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Investment Scams: What’s the Difference between Fraud and Mis-Selling?

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You’ve lost a considerable amount of money on an investment product that you were led to believe would perform well. It’s clear you deserve some kind of compensation. But have you been the victim of investment fraud, or have you been mis-sold a product that wasn’t suitable for your needs?

Investment scams are entirely different to mis-selling, and if you’re planning to claim for compensation, it’s important to know the difference between them.

Here’s a brief guide outlining the differences between the two, plus some fraudulent scam products to keep on the look-out for.

What is Investment Mis-Selling?

Investment mis-selling takes place in a financial institution such as a bank or broker. These companies are often authorised by the FCA and widely considered trustworthy. In fact, some organisations accused of mis-selling in the past have been some of the UK’s most well-known high street banks, such as Lloyds, Santander and Barclays.

Generally speaking, when purchasing an investment product, you should expect to be asked the following:

  • What is your attitude to risk?
  • What you would do if you lost money on your investment?
  • What experience do you have of investing in the past?

You should also be offered a range of alternative products, with the advantages and disadvantages outlined in full. If you weren’t asked these questions or provided with the right information, this could potentially mean you have been mis-sold an investment.

What is an Investment Scam?

Being scammed is very different to being mis-sold an investment product. Unlike genuine investment products (whether mis-sold or not), a scam has only one aim, and that’s to part you from your money. Unlike a genuine investment product, you won’t receive any return on your payment.

Scams come in many different forms. These include:

  • Pension loans and investments. This involves investing a portion of your pension funds in a supposed ‘investment product’, which promises great returns.
  • Government initiatives. It’s also not uncommon for investment scammers to claim to be getting in contact regarding a Government initiative. This serves to make the offer seem more legitimate, despite being illegal.
  • Investment in assets. It’s not uncommon to be presented with asset-based investments, such as diamonds, coins or even land.

How to spot a fraudster

Although some legitimate advisers have been heavily criticised in the past for using pressurised selling techniques to mis-sell investment products, ultimately their approach is very different to a scammer. Here’s some key things to be aware of:

  • Initial contact. Investment mis-selling generally occurs at a meeting with your financial establishment, which is likely to have been pre-arranged. However, scammers tend to use methods such as cold calling or blanket emailing to reach out to their victims.
  • FCA registered. A reliable company will be registered with the FCA. Unfortunately, this doesn’t protect you from mis-selling, even though regulations have become tighter recently. A scam company will not be registered with the FCA. Beware of clone companies that use another financial institution’s details to gain your trust – if they have cold called you, they are likely to be fraudulent.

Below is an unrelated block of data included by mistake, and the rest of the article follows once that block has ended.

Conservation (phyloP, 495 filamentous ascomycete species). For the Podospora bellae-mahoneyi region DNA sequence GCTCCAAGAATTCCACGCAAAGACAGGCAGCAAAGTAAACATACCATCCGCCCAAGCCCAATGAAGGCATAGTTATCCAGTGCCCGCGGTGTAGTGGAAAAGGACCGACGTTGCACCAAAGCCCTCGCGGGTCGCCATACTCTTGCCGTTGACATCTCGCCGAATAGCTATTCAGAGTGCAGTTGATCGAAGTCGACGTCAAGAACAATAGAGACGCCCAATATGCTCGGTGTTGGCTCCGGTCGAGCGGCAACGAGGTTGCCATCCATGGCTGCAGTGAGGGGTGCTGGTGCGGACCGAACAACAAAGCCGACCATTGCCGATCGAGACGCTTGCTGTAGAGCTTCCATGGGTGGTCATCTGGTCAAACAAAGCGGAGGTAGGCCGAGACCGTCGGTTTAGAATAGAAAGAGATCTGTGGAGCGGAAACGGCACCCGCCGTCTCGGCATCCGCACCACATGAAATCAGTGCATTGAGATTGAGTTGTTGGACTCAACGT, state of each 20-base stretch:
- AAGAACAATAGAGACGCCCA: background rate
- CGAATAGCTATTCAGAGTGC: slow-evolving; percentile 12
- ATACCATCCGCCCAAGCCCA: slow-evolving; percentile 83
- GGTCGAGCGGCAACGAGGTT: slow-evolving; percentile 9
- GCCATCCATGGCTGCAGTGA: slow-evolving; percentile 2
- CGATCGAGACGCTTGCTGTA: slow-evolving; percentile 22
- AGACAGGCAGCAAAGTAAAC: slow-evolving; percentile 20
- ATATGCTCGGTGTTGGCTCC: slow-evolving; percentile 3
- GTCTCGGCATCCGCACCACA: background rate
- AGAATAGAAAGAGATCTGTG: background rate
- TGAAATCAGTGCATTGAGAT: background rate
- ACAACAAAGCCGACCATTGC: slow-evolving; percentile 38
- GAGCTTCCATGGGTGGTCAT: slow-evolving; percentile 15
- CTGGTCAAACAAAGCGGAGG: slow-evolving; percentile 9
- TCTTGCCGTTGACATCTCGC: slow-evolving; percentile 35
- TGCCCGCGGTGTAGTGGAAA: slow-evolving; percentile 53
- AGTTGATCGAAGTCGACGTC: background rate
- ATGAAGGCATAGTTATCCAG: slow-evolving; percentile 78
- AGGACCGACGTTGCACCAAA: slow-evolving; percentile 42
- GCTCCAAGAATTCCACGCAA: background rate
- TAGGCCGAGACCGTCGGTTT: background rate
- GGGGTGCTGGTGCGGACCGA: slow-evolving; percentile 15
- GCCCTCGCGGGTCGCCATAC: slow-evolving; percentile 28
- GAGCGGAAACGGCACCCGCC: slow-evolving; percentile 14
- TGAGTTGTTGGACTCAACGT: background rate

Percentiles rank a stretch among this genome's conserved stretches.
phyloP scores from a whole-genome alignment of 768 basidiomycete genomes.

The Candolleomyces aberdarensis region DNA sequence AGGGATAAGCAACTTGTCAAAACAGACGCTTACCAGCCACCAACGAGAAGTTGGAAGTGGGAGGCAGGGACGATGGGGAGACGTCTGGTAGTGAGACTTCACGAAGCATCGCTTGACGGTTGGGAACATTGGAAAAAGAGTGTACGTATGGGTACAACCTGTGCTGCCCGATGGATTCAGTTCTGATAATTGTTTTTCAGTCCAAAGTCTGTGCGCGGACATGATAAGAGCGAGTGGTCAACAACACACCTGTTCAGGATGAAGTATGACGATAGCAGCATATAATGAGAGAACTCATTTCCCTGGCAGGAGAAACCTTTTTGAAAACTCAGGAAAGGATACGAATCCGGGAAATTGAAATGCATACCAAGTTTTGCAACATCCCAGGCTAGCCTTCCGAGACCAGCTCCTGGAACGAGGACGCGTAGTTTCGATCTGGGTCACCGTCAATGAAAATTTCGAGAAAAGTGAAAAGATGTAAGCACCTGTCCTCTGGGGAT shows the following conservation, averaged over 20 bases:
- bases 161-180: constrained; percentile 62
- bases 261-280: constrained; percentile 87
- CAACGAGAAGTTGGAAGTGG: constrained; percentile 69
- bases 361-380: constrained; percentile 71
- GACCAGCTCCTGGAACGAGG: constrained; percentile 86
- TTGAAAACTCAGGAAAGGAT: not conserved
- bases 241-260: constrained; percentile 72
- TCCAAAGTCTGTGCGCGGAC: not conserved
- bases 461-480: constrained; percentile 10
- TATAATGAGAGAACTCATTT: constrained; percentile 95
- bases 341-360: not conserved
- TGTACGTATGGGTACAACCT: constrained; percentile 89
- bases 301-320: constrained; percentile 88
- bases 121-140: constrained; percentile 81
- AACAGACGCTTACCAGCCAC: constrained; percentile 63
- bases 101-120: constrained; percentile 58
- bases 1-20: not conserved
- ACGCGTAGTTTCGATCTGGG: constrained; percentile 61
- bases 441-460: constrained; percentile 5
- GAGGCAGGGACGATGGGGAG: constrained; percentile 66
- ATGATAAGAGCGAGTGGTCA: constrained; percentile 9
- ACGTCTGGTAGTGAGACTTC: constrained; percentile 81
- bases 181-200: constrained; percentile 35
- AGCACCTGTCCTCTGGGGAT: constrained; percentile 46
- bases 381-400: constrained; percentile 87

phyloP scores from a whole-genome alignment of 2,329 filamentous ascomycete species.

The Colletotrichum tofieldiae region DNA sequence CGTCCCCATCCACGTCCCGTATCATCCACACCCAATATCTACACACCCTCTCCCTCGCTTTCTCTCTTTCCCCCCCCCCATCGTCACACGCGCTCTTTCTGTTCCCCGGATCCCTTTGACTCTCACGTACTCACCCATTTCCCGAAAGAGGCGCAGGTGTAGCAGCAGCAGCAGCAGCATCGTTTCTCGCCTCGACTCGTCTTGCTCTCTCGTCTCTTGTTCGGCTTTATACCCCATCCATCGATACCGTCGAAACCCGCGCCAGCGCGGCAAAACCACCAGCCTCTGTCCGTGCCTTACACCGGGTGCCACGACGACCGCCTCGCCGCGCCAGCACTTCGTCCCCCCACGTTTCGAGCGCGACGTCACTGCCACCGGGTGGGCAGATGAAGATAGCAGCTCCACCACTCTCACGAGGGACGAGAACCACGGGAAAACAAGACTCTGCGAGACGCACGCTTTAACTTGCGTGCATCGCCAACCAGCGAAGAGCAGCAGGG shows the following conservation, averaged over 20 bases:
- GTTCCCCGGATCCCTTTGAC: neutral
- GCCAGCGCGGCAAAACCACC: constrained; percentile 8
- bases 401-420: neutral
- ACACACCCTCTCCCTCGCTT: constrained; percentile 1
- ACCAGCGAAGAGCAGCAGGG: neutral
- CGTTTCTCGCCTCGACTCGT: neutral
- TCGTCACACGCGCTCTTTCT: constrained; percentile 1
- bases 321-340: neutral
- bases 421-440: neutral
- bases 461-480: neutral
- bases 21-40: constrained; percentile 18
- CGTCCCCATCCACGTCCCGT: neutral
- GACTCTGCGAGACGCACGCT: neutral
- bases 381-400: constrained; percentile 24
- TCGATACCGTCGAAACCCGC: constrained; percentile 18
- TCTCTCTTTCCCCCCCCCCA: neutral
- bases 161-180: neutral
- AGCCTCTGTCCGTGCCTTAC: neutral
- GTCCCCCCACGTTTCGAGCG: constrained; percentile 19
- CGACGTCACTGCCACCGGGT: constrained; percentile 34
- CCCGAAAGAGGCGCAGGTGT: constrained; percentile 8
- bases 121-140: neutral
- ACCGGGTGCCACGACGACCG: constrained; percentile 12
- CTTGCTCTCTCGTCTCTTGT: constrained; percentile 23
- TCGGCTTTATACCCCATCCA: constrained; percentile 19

• Pressurised sales. Regrettably, some financial institutions still use pressurised sales techniques to encourage you to invest in their products. However, technically, they’re not meant to – and the FCA frowns heavily on such practices. A scammer will nearly always use pressurised selling techniques. It’s likely that they’ll offer you something that seems too good to be true, or something that’s only available for a short period of time.

Some famous scams

Below are just a few examples of well-known investment scams.

1. Graham Bradbury’s pyramid scheme. In 2014, under the guise of ‘Cherries Private Members Club’, Mr Bradbury managed to part members of his exclusive club with over half a million pounds. Although promoted, via his three websites, as running ‘schemes for the financial benefit of the members’ with ‘average returns of between 3% and 10% per month tax-free across our range of services’, the business was an elaborate scam. Mr Bradbury has since been given a 12 year bankruptcy restriction.

2. Vintage International Limited. A company offering wine investment services to its clients was found guilty of scamming; and when it went into voluntary insolvency in 2014, it owed over £1million in unfulfilled wine orders. Mr Ofosuhene Ofori-Duah was given a disqualification, preventing him from acting as a director for the next 9 years.

What to do if you’ve been scammed

Regrettably, it’s estimated that people in the UK lose over £200million to cold calling scammers each year. If you suspect that you’ve been scammed, it’s likely to be difficult to get your money back again. However, it’s important to report the incident to the FCA who will carry out the necessary investigations.

What to do if you’ve been scammed

If you are concerned whether you have been a victim of investment mis-selling, read our guide on Was I Mis-Sold My Investment? This outlines a list a list of questions you should answer to establish if you have been mis-sold.

References:

  1. https://www.gov.uk/government/news/tackling-investment-scams
  2. http://www.fca.org.uk/consumers/scams
  3. http://www.equitable.co.uk/micro/investscam.htm
  4. https://www.gov.uk/government/news/pyramid-scheme-consigned-to-history-as-bankrupt-gets-12-year-restriction
  5. http://www.moneywise.co.uk/scams-rip-offs/scams/the-top-10-scams-to-know-and-avoid

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